[sebhc] Disk formats and emulators

Eric J. Rothfus eric at rothfus.com
Mon May 10 21:00:33 CDT 2004

OK, I had three reasons, Steven had 7.  He wins!

> I like the header in the SVD format, but I'm still not sure if it's really 
> needed.  It's possible that information can be uniquely implied just by the 
> size of a binary file.

My goal is simply to make sure that the files are somewhat "self-describing."
That is, when you see one, a SIMPLE algorithm can identify them uniquely
as H8'ish things.  The size of the binary file isn't really good enough.
I've run across around a dozen different formats, and those that are
self-identifying are, in the long run, much more useful.  Franz (of Vintage
Computer Festival fame) proposes an XML storage format for floppy images.
Interesting, to be sure, but a bit overkill for my tastes...though I can't
really argue against it.

Regarding the big 7:

>  (1) It was intended to load a hardware device (like hex dumps are used to
>    load prom burners). 

Actually, I think the original idea was to make the images easily dumpable
on an ascii terminal.  The "Daves'" diskdump program dumps images to the
TT:.  The thought, too, was to make them easily mailable.  These two things
aren't bad considerations...though I'm not religious about text formats.

> (2) the text file requires conversion both before and after it's used
>      (assuming the implementation makes the disk writable).

Yup, though this format is WAY easy to convert.  Most other floppy disk
image storage formats require some conversion to retrieve and to store.
Most of the time, the conversion is necessary due to descriptive (or
maybe self-descriptive) information that is being stored with the format.
A notable binary format, DMK, includes checksum information...though it
includes a bunch of other "garbage" in it too.

Another important point about conversion is interesting for architectures
other than the H8/H89: the ability to generate interesting mixed formats.
Some software was recorded in mixed SD/DD formats (most for copy protection),
and this mixing can't be represented without cues encoded in the data file.
These cues would be decoded when being loaded into the real machine or
into an emulator.

> (3) If you don't have a hardware SVD or dont' want to hold the entire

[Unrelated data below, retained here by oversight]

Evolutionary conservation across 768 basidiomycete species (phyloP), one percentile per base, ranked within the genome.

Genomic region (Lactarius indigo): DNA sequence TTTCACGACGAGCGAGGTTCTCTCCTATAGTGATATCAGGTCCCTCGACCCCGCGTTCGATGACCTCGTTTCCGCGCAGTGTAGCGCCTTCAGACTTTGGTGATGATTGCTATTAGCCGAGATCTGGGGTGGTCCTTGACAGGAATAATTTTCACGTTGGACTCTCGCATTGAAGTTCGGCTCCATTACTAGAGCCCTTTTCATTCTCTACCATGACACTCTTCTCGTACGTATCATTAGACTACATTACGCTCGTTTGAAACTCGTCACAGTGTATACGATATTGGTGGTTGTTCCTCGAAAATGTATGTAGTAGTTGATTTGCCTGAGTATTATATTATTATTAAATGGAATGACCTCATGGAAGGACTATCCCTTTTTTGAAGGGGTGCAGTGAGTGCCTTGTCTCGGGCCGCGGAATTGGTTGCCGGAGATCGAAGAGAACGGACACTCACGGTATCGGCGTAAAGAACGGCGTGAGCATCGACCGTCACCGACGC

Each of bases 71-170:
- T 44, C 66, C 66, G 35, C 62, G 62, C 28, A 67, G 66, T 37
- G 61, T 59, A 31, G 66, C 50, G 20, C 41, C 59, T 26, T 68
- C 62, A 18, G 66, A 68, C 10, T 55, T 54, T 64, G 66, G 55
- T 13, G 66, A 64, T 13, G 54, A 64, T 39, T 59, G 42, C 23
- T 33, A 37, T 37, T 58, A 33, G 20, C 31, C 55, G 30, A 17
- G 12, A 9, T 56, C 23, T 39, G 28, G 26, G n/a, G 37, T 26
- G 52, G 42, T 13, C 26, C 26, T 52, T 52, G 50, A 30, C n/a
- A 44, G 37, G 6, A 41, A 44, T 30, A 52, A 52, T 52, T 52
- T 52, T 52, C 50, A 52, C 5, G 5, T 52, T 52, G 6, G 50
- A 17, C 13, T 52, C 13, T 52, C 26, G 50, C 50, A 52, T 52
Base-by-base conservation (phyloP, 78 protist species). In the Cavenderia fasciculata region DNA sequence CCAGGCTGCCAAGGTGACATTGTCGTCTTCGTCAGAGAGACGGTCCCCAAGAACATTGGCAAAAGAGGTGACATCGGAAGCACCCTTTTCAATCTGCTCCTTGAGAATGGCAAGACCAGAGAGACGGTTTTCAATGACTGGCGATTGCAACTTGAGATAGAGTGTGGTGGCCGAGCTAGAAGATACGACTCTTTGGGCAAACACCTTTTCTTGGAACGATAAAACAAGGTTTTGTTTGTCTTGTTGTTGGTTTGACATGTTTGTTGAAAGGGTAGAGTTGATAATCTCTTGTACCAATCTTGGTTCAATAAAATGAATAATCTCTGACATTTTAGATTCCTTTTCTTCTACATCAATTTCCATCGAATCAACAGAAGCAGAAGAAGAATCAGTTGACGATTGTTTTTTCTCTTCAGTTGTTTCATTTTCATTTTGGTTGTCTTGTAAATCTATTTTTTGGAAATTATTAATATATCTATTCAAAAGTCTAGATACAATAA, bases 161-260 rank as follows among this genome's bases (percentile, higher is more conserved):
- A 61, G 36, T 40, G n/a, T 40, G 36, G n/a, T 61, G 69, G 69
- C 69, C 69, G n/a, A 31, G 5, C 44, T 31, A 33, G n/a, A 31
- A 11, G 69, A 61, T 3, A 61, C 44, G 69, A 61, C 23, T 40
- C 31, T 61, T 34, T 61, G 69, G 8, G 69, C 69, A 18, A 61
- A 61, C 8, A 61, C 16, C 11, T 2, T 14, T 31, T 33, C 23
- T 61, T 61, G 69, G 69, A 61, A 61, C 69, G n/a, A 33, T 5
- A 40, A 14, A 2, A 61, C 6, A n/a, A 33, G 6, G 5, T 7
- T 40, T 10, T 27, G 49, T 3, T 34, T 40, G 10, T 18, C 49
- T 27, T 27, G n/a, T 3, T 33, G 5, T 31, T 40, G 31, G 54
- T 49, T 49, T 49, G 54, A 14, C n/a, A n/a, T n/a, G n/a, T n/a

>      image in memory while working with it, the text format would
>      significantly complicate paging.

Yup.  Not really worried about it!  :-)  As with #4, I'm a bit polluted by
the 512 Meg sitting on my desktop, and a decent swapping/paging OS.

> (4) More direct formats would require about the same space as the
>      capacity of the disk being stored.  The SVD format requires
>      3-4 times as much space, and even more with track comments.

Yup.  Another one I'm not really worried about.  I'm polluted by the
small 100G drive I have sitting on my desk.  In the grand scheme of
things, when I save a 10 line Word document in Windoze, and it explodes
to half-a-meg, I tend to get desensitized.  Not necessarily a good thing,
I know.

> (5) While the text format is "readable", I'm not sure it's 
>  particularly useful to do so.  And creating readable dumps of binary files 
>  is trivial on most platforms.

This is closely related to #1.  I, too, don't think it matters much.
Though the "diskdump" program method would NOT work with a binary dump.
If you ask Jack, though, he'll say the diskdump program doesn't work
too well anyway!  :-)  (he got a lot of NULL characters when dumping)

> (6) It's not analagous to the more direct format already being used
>  to store and emulate tape files (.PID, .tape). 

Actually, the .PID and .tape aren't analogous to the Daves' format!

> (7) There's no facility in the format to verify data integrity (as
>  there is in a real disk).

THIS is a good one!  And one that could sway me in a big way.
I imagine any simple checksum scheme would work...including the
one stored in the floppy sectors themselves (XOR, SHIFT).

SOOOOoooo, I still think that creating/propagating new formats for
floppy images is of limited value even with the reasons above (with
the notable exception of #7)...though it often happens when 
engineers get together to re-invent something!  :-)  In any case,
I'm always open for change.  We should realize, however, that 
Dave S's emulator will be broken relative to a new format.  I'm
not worried about the SVD, I can whip up new formats for that

My $.02, (maybe more),

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